By PAUL M.
An evidentiary hearing will take place this month to examine the possibility that police tampered with crucial DNA evidence in the case of Kevin Cooper.
Cooper is on death row at San Quentin State Prison in California. In 1985 he was convicted of murdering a Southern California family. There is strong evidence that he was not the killer but rather the victim of a police frame-up.
In December, Cooper won a three-year battle with the state for DNA testing, which could potentially offer definitive proof of his innocence. Evidence is currently being tested in Berkeley, Calif. Results are expected within the next few months.
However, in May, before the tests began, Cooper’s defense team discovered that DNA evidence might have been tampered with. Records from the San Bernardino sheriff’s department show that the evidence was removed from storage in 1999 by Daniel Gregonis, a criminalist who worked for the prosecution at Cooper’s trial.
During the trial, Gregonis analyzed a drop of blood found on a wall near where the murders occurred. He said that the blood was from an African American and linked it to Cooper. But he also admitted that after he had received a sample of Cooper’s blood he changed one test result to make it match Cooper’s.
Among the items that Gregonis removed from storage in 1999 was the very drop of blood that he tested for the trial and claimed was Cooper’s, along with a sample of Cooper’s blood taken at the time of his arrest.
The evidence also contained a cigarette butt, likely belonging to the killer, which is undergoing testing, as well as a swab of Cooper’s saliva. The saliva could easily have been transferred onto the cigarette.
Considering his previous record and the negative implications it would have for his career if Cooper were exonerated, it is possible that Gregonis tampered with the evidence while it was in his possession. The defense team is outraged that he had access to the evidence.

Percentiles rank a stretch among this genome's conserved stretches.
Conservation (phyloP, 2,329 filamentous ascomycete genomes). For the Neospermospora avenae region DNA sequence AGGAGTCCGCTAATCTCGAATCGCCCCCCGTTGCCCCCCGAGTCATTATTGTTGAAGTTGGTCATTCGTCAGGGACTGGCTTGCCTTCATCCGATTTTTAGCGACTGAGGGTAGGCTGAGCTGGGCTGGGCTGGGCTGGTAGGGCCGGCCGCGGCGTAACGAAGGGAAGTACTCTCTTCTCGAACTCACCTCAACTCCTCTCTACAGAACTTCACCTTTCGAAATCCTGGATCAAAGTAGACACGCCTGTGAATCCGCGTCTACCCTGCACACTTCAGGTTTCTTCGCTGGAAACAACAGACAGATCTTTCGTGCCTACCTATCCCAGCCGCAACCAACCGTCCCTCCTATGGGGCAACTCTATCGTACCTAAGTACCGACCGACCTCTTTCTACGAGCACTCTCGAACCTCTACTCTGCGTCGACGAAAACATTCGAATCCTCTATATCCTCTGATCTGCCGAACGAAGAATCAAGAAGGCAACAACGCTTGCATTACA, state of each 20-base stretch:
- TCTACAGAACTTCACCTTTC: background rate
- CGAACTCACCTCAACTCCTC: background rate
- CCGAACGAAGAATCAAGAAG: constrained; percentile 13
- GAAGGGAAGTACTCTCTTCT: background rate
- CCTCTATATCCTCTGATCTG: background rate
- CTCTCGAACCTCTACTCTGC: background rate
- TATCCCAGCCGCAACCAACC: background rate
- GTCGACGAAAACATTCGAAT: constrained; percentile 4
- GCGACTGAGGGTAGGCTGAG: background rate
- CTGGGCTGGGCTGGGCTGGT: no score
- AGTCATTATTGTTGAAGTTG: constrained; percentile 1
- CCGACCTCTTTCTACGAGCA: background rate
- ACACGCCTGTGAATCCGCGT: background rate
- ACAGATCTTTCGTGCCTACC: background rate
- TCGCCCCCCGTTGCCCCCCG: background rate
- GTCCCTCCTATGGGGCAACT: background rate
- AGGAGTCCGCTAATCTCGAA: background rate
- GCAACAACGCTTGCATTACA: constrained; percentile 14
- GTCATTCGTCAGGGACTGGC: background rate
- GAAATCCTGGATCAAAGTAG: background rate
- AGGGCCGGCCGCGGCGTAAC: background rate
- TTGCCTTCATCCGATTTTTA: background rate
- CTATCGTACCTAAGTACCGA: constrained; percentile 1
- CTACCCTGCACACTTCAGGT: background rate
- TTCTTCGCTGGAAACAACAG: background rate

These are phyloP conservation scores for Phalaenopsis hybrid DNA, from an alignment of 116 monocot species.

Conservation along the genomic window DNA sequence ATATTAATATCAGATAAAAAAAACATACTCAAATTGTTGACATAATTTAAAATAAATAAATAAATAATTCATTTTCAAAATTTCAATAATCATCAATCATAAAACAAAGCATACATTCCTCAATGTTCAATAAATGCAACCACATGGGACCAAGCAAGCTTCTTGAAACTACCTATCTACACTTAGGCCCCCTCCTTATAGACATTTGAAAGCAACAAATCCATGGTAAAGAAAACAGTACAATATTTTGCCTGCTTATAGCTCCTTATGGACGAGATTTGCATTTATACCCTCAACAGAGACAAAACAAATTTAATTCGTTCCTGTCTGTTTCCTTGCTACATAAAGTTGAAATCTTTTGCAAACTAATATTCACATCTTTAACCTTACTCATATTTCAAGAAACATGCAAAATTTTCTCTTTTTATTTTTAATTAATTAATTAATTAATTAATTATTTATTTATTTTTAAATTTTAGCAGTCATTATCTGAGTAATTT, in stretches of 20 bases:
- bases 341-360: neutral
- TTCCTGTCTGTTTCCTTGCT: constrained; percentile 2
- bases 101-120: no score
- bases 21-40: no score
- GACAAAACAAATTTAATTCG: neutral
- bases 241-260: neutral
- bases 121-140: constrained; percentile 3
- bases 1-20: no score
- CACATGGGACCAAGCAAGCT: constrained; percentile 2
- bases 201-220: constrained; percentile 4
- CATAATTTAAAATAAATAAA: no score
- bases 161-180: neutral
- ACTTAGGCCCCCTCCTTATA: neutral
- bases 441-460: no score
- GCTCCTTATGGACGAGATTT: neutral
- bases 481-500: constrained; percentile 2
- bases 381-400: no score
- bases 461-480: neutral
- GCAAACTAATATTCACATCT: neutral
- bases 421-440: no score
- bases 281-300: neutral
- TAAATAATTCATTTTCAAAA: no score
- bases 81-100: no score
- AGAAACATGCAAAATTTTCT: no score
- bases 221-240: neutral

Gregonis has refused to offer any explanation for his actions. John Kochis, the San Bernardino Supervising Deputy District Attorney, told Cooper’s attorneys that Gregonis was only verifying the existence of certain pieces of evidence because of Cooper’s request for DNA tests. But this explanation is questionable, considering that Gregonis had the materials in his possession for over 24 hours.
The coming hearing, scheduled for Sept. 19 in San Diego, was called by the defense in order to examine the circumstances of the Gregonis incident. Cooper’s supporters have called for a demonstration outside of the courthouse on the day of the hearing. It is crucial to show our support for Kevin Cooper and protest the police corruption and misconduct that permeates his case.
The demonstration will take place at 1 p.m. at the San Diego Superior Court, 220 West Broadway. Please call (415) 821-0459 a few days in advance to confirm the date of the hearing.